Thunder Bay’s harbour has long been the city’s economic life line. For many decades, Thunder Bay was the heart of Canada’s grain trade as most of the wheat produced on the prairies was sent by rail to the Lakehead where, from massive grain elevators, it was transferred to ship and on to markets overseas. Thunder Bay was, at one time, the world’s largest grain handling port. In addition to grain, the port shipped in coal destined for western markets and shipped out a wide variety of commodities, in particular lumber and iron ore.
This exhibit shows a deep sea divers suit, used during the construction of Thunder Bay’s breakwater, a whistle from the local tug Howard, a beautiful water cooler salvaged from the wreck of the SS Cambria, the ship’s bell from the tug Joe E. Smith, and the impressive wheel from the Minoco, the first oil tanker to sail the great lakes.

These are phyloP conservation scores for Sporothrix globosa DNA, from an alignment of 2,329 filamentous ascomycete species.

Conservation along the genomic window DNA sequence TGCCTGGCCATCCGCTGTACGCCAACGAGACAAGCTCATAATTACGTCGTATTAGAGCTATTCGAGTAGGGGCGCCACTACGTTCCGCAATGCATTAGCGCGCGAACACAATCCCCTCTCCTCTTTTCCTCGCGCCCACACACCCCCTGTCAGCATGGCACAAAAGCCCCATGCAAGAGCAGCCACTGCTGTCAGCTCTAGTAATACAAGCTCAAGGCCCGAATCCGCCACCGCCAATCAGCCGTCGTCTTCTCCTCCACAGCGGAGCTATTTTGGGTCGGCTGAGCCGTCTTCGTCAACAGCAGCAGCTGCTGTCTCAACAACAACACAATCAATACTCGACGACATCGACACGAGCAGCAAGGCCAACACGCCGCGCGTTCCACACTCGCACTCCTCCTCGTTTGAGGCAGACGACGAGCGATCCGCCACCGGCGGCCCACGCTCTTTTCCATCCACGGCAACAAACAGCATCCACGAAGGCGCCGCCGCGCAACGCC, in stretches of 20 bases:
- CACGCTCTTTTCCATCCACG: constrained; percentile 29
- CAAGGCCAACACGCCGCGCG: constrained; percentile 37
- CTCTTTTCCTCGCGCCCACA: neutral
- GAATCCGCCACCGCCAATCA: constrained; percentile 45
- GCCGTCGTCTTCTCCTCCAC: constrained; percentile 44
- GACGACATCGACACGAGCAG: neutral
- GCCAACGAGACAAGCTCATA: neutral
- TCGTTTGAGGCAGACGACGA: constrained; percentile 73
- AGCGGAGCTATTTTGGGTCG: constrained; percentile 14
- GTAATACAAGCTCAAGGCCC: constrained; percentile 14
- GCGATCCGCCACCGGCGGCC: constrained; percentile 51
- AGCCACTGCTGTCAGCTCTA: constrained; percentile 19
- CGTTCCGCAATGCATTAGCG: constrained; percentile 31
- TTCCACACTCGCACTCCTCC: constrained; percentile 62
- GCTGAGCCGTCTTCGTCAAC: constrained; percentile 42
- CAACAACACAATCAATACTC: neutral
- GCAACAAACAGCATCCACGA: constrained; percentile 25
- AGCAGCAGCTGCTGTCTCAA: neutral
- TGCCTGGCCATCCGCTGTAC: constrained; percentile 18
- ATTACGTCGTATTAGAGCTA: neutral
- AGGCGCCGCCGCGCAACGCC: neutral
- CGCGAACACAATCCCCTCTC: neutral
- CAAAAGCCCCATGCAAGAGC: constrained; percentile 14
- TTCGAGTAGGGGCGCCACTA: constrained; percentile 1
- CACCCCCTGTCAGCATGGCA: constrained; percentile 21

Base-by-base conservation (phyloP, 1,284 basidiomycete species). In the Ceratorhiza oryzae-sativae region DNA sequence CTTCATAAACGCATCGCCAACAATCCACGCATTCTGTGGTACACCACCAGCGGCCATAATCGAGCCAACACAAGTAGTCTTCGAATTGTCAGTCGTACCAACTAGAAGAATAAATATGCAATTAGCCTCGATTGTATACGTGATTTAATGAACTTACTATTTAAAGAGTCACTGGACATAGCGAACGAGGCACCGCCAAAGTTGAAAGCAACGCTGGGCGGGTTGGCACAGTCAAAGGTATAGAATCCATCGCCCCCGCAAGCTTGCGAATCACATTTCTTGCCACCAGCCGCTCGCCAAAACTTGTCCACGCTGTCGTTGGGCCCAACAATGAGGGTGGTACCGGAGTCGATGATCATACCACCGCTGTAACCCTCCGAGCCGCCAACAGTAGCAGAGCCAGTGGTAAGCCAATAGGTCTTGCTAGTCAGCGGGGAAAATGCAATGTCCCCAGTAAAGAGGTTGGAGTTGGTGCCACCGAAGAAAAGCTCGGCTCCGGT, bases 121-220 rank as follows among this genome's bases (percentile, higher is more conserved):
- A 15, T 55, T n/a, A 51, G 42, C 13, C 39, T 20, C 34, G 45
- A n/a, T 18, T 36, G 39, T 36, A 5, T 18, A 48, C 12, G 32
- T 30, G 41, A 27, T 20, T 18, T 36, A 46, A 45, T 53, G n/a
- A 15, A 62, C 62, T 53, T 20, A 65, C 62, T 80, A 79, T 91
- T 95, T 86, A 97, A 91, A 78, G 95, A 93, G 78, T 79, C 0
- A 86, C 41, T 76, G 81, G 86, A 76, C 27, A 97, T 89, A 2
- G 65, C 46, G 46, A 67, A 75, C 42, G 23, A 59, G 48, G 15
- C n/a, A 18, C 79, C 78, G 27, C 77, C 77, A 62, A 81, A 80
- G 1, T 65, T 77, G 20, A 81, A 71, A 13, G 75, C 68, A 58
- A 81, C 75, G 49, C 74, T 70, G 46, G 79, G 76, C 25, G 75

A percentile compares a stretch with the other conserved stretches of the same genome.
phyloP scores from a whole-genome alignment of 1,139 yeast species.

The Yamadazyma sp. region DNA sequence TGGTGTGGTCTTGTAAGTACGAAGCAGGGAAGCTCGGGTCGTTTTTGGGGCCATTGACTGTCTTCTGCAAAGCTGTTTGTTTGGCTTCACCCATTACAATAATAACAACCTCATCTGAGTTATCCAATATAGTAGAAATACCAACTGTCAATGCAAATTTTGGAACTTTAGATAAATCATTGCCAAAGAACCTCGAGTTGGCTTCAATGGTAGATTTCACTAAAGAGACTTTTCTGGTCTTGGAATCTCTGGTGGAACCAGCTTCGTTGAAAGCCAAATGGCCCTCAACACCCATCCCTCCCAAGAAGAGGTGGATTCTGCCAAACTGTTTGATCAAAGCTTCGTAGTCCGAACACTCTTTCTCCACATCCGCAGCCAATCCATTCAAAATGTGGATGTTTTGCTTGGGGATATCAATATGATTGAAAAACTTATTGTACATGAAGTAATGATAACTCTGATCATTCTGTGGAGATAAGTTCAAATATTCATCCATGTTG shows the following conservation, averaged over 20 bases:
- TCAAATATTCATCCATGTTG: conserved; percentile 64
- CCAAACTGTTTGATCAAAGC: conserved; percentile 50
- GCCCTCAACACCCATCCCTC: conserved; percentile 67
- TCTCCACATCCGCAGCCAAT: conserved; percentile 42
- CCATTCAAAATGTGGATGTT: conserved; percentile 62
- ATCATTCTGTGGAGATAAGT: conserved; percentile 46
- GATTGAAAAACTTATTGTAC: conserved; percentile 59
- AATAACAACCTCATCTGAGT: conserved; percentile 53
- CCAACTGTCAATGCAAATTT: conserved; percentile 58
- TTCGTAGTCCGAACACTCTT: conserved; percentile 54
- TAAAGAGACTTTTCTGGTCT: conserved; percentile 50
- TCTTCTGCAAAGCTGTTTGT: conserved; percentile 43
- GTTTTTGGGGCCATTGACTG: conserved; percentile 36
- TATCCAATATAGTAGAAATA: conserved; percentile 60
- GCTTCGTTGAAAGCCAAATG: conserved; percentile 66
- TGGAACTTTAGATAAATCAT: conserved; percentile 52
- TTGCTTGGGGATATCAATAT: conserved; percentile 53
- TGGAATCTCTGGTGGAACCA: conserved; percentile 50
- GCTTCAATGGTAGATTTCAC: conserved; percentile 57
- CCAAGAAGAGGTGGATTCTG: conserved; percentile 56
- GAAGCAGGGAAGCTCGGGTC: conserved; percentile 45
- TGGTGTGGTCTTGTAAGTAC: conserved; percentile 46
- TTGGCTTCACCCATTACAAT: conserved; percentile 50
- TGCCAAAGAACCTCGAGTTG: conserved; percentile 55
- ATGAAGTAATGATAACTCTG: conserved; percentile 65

In recent decades, however, the harbour has fallen on harder times, particularly as most of Canada’s grain is now shipped to the west coast instead of through Thunder Bay. The days when the harbour was filled with ships of every size and description, such as in this view, are now gone. Nevertheless the harbour remains the site of four pulp and paper mills, numerous grain elevators, a ship yard, and a host of other industries.